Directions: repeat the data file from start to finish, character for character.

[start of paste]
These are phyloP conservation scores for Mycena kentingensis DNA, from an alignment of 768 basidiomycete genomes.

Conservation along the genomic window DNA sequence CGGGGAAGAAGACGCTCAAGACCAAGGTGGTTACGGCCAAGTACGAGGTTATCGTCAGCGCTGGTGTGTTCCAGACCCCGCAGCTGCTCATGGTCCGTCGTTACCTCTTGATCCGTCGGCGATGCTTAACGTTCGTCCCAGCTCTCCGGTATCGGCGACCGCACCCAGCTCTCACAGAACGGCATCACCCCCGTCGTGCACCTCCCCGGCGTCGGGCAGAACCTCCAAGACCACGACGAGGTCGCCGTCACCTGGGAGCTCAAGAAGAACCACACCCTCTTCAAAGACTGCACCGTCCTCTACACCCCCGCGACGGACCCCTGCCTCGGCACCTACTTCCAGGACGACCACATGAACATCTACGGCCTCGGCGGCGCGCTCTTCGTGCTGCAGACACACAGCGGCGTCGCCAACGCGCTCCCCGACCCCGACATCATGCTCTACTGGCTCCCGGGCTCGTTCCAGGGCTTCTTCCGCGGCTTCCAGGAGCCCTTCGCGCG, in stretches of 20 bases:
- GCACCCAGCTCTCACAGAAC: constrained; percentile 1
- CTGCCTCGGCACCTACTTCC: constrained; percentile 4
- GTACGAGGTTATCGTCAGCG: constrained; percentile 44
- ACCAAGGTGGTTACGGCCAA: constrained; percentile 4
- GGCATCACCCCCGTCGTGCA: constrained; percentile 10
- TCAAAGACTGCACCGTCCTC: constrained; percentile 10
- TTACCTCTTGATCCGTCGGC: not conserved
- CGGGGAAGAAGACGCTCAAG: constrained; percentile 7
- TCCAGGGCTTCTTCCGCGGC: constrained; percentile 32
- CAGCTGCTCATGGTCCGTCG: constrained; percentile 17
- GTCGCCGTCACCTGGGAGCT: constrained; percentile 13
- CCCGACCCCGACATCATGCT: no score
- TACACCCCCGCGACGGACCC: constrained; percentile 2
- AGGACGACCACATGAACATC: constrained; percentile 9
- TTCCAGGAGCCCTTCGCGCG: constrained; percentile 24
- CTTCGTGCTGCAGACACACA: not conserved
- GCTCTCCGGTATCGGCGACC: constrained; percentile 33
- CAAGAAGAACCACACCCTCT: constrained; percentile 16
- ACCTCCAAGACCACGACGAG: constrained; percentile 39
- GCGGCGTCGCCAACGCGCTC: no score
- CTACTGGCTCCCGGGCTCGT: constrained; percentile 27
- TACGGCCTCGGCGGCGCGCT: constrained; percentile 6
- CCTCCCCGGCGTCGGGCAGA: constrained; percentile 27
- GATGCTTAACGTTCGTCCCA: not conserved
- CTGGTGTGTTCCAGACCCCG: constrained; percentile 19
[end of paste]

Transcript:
These are phyloP conservation scores for Mycena kentingensis DNA, from an alignment of 768 basidiomycete genomes.

Conservation along the genomic window DNA sequence CGGGGAAGAAGACGCTCAAGACCAAGGTGGTTACGGCCAAGTACGAGGTTATCGTCAGCGCTGGTGTGTTCCAGACCCCGCAGCTGCTCATGGTCCGTCGTTACCTCTTGATCCGTCGGCGATGCTTAACGTTCGTCCCAGCTCTCCGGTATCGGCGACCGCACCCAGCTCTCACAGAACGGCATCACCCCCGTCGTGCACCTCCCCGGCGTCGGGCAGAACCTCCAAGACCACGACGAGGTCGCCGTCACCTGGGAGCTCAAGAAGAACCACACCCTCTTCAAAGACTGCACCGTCCTCTACACCCCCGCGACGGACCCCTGCCTCGGCACCTACTTCCAGGACGACCACATGAACATCTACGGCCTCGGCGGCGCGCTCTTCGTGCTGCAGACACACAGCGGCGTCGCCAACGCGCTCCCCGACCCCGACATCATGCTCTACTGGCTCCCGGGCTCGTTCCAGGGCTTCTTCCGCGGCTTCCAGGAGCCCTTCGCGCG, in stretches of 20 bases:
- GCACCCAGCTCTCACAGAAC: constrained; percentile 1
- CTGCCTCGGCACCTACTTCC: constrained; percentile 4
- GTACGAGGTTATCGTCAGCG: constrained; percentile 44
- ACCAAGGTGGTTACGGCCAA: constrained; percentile 4
- GGCATCACCCCCGTCGTGCA: constrained; percentile 10
- TCAAAGACTGCACCGTCCTC: constrained; percentile 10
- TTACCTCTTGATCCGTCGGC: not conserved
- CGGGGAAGAAGACGCTCAAG: constrained; percentile 7
- TCCAGGGCTTCTTCCGCGGC: constrained; percentile 32
- CAGCTGCTCATGGTCCGTCG: constrained; percentile 17
- GTCGCCGTCACCTGGGAGCT: constrained; percentile 13
- CCCGACCCCGACATCATGCT: no score
- TACACCCCCGCGACGGACCC: constrained; percentile 2
- AGGACGACCACATGAACATC: constrained; percentile 9
- TTCCAGGAGCCCTTCGCGCG: constrained; percentile 24
- CTTCGTGCTGCAGACACACA: not conserved
- GCTCTCCGGTATCGGCGACC: constrained; percentile 33
- CAAGAAGAACCACACCCTCT: constrained; percentile 16
- ACCTCCAAGACCACGACGAG: constrained; percentile 39
- GCGGCGTCGCCAACGCGCTC: no score
- CTACTGGCTCCCGGGCTCGT: constrained; percentile 27
- TACGGCCTCGGCGGCGCGCT: constrained; percentile 6
- CCTCCCCGGCGTCGGGCAGA: constrained; percentile 27
- GATGCTTAACGTTCGTCCCA: not conserved
- CTGGTGTGTTCCAGACCCCG: constrained; percentile 19